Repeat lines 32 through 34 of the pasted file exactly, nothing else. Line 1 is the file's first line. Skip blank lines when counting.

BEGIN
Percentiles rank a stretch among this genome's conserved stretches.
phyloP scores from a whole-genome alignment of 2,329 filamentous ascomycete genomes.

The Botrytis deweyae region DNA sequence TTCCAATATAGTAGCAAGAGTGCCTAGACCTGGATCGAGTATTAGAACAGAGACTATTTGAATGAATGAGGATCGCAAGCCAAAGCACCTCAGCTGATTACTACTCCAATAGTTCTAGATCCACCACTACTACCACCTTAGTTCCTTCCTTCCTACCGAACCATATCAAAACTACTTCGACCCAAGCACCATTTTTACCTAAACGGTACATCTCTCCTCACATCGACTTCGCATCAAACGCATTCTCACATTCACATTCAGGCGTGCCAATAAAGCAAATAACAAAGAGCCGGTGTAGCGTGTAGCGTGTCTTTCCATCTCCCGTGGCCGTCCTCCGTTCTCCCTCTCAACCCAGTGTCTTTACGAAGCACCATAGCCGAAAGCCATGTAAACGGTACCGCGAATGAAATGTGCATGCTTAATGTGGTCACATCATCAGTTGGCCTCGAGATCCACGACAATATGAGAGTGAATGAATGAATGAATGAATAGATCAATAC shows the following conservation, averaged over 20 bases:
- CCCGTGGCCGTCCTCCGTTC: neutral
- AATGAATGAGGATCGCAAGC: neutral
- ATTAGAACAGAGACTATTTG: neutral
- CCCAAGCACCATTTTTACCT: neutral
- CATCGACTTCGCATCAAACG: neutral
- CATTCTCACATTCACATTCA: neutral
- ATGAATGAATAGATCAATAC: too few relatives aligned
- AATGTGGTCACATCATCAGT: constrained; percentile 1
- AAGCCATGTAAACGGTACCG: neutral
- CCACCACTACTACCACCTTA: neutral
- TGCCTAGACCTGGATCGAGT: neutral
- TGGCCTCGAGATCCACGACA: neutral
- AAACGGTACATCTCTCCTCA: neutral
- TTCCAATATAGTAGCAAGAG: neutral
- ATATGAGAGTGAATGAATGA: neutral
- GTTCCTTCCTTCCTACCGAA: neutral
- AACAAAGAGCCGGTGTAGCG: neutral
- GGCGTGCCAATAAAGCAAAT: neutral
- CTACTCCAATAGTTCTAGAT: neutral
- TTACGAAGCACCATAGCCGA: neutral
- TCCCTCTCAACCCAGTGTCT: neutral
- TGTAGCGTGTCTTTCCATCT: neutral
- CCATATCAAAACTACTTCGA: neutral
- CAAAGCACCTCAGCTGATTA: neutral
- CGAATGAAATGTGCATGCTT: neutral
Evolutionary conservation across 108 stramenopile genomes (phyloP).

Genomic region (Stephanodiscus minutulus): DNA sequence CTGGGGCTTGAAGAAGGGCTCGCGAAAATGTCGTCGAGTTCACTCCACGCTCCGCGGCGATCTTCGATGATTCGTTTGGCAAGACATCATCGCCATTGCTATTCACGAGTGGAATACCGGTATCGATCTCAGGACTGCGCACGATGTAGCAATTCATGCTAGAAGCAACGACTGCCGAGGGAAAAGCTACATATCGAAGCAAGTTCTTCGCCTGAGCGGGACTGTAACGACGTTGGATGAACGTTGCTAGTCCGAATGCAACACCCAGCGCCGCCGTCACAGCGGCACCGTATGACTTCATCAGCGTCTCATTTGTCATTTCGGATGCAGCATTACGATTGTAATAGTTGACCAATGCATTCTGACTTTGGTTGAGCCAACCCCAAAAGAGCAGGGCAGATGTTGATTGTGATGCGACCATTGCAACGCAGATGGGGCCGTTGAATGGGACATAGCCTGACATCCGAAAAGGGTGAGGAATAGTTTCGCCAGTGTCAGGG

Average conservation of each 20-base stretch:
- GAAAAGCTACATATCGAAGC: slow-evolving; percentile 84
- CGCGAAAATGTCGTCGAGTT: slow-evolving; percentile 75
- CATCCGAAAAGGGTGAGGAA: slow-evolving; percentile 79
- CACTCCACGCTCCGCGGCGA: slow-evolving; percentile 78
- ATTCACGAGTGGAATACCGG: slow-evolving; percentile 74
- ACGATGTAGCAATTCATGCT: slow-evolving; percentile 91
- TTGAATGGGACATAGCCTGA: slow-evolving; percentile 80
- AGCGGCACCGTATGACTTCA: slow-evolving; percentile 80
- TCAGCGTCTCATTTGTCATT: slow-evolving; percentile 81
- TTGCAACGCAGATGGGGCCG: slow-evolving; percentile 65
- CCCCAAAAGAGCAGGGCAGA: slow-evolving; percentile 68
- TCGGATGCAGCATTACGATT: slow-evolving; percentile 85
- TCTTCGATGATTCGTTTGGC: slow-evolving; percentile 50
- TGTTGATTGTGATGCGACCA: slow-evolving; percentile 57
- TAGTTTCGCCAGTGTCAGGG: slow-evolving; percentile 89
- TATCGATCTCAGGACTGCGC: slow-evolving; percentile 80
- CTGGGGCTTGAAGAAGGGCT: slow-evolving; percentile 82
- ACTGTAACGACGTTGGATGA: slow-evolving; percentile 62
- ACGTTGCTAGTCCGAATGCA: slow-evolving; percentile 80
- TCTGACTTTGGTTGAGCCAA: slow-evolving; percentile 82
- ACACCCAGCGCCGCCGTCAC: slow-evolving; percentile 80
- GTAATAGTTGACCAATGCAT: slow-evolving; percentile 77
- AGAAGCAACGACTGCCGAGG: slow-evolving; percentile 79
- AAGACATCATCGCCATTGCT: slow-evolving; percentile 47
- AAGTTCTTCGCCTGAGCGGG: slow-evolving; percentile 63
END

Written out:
- GAAAAGCTACATATCGAAGC: slow-evolving; percentile 84
- CGCGAAAATGTCGTCGAGTT: slow-evolving; percentile 75
- CATCCGAAAAGGGTGAGGAA: slow-evolving; percentile 79